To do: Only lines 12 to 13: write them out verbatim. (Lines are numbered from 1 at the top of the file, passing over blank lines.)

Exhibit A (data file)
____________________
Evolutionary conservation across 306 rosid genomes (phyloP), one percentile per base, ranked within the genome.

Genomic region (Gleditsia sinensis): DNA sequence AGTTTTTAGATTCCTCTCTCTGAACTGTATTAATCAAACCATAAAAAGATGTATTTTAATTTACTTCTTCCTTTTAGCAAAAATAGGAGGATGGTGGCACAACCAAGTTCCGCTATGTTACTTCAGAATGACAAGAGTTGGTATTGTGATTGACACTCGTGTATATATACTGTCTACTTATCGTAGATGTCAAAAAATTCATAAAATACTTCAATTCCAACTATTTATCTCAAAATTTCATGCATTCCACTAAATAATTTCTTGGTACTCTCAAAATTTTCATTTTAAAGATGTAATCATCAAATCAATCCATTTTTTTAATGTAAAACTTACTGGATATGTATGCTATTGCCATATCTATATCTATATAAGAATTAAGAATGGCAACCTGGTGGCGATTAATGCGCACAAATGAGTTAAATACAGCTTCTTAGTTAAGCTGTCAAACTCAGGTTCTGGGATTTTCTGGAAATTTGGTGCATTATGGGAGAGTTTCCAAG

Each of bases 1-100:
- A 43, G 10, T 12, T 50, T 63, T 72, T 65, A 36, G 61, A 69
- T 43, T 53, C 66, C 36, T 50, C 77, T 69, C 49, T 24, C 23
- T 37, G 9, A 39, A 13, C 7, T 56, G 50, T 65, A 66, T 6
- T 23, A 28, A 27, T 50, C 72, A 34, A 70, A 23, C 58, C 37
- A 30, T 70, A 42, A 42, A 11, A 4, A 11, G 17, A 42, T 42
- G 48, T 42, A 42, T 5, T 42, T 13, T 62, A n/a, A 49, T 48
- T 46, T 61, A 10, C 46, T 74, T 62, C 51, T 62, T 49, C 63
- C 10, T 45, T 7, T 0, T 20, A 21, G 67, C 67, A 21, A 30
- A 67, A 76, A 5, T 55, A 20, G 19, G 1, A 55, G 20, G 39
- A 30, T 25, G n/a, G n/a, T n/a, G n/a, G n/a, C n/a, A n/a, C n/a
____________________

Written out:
- A 67, A 76, A 5, T 55, A 20, G 19, G 1, A 55, G 20, G 39
- A 30, T 25, G n/a, G n/a, T n/a, G n/a, G n/a, C n/a, A n/a, C n/a